By Carol Brown

published in Family Matters eNewsletter, 12/11/14

My Christmas has been derailed. I was moving along at a pretty good pace, checking things off my list, and feeling satisfied with my progress. Over Thanksgiving weekend, I made a good dent in my Christmas list by clicking “Place My Order” on Amazon, Steve hauled all the Christmas boxes down from the attic, and I decked the walls, mantel, and tables with Christmas decorations. During the first week in December, I put the finishing touches on plans for the Elf Workshop, began preparations for the Family Night Christmas Party, and ordered my family’s Christmas cards.
 
Last weekend, my Christmas train left the tracks! I have been sick with fever and a wicked cough for the last four days and all things Christmas have been put on hold. I had to miss the beautiful cantata, “Canticle of Joy,” on Sunday morning and the always-festive Deacon’s Dinner on Sunday night. I feel like Christmas is continuing on without me. I mustered up enough energy to choose a Christmas tree from the Farmers’ Market (no tromping through the rain for the perfect tree at the Christmas tree farm) but it stands empty and unadorned in our living room.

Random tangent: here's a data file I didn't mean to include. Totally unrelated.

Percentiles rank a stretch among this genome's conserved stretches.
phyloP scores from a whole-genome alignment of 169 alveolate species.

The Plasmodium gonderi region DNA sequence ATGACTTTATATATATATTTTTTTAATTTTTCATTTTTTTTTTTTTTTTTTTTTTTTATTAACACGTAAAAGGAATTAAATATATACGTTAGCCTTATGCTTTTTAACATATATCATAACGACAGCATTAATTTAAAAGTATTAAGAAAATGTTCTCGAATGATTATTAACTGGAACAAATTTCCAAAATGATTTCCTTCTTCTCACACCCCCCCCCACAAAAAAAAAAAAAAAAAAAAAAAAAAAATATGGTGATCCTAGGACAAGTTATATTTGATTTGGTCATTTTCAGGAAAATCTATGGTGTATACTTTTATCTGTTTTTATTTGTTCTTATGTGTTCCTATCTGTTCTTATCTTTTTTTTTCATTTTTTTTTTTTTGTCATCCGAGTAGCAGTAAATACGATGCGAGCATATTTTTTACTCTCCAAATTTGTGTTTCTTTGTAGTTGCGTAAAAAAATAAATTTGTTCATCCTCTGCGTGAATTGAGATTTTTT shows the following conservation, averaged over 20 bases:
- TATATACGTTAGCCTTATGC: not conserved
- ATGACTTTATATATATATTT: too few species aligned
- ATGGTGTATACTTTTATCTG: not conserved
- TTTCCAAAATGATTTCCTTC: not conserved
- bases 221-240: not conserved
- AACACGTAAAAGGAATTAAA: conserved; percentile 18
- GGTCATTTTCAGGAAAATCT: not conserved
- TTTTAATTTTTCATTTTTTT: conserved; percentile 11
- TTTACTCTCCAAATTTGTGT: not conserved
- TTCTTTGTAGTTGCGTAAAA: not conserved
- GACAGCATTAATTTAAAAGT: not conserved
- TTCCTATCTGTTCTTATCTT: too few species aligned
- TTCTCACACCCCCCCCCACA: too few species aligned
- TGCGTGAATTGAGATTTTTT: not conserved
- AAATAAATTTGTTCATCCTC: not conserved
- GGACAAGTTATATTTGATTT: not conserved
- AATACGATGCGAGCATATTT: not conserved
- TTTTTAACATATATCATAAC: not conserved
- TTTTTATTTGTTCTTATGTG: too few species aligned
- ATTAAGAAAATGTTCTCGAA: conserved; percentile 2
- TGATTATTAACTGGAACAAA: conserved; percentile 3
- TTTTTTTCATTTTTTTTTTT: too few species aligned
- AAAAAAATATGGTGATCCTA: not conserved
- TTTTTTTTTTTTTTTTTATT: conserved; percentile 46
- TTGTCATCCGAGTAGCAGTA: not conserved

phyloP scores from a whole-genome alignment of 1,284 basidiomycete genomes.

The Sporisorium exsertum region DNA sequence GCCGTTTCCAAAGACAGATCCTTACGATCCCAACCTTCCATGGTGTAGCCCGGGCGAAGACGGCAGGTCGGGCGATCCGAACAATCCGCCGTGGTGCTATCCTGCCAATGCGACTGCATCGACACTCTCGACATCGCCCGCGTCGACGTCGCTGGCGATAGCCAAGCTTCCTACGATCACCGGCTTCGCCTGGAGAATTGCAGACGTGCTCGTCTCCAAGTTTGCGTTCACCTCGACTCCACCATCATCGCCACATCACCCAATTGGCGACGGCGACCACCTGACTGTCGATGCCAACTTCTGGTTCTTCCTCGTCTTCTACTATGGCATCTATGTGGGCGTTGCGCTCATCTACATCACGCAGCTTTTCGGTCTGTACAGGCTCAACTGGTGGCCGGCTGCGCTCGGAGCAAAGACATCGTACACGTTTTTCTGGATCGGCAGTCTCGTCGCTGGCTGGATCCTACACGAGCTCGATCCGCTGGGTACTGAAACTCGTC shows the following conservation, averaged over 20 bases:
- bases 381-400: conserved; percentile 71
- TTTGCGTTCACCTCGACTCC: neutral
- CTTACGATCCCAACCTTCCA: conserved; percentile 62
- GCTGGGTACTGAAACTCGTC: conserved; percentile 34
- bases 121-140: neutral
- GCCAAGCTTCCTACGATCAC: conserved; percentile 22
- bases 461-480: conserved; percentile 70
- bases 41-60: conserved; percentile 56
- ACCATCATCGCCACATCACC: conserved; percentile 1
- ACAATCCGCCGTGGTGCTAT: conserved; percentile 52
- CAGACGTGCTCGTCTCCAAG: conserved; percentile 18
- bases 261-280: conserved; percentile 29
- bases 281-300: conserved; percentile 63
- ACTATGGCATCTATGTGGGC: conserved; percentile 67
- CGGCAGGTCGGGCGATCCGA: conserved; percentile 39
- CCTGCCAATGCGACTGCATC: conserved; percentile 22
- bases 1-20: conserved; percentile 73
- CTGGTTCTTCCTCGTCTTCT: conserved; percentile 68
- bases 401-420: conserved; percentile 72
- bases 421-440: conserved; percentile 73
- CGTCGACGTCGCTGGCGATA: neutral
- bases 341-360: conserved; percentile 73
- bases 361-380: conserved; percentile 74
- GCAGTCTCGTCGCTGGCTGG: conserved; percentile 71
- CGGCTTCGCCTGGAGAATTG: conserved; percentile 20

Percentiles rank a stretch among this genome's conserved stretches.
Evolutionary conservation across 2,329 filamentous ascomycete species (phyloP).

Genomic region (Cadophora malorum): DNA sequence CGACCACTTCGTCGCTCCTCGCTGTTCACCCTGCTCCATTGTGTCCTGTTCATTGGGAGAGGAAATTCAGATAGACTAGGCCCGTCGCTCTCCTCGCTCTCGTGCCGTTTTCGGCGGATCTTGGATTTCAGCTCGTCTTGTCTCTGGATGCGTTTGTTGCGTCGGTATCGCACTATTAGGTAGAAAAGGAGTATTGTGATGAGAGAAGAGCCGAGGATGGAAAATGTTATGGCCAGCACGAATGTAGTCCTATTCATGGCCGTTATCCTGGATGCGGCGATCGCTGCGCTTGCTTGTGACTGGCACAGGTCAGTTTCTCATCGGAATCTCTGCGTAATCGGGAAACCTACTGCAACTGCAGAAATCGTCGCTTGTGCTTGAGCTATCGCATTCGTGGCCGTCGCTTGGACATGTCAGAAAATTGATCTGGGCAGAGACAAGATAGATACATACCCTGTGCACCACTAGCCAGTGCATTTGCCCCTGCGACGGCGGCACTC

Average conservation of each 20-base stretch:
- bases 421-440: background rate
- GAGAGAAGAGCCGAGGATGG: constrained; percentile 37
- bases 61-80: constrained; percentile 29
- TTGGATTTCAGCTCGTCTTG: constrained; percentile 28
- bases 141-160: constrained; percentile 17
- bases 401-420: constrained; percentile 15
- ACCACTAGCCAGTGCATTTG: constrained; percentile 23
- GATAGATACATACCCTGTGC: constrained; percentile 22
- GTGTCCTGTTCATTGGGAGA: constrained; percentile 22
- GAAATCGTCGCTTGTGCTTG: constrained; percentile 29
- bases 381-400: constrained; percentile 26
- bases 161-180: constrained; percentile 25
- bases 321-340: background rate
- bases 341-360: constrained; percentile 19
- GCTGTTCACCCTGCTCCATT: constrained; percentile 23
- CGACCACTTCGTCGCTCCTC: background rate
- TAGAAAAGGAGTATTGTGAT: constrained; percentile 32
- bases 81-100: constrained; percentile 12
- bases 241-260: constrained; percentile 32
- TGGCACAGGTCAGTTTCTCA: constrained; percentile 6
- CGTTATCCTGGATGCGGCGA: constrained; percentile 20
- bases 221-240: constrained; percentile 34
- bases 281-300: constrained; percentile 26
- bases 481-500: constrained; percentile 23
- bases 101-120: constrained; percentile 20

Sometimes Christmas gets derailed. It may be the flu, or maybe the death of a loved one, or a serious diagnosis from the doctor that causes a halt to the Christmas spirit. It might be a temporary derailment (as mine is sure to be) or it might last longer. Even when your personal Christmas gets derailed and you can’t feel the joy that the season usually brings, the Christ child is still born in a manger, salvation still enters the world, and God’s gift of hope is still for everyone—even those of us whose Christmas has been derailed.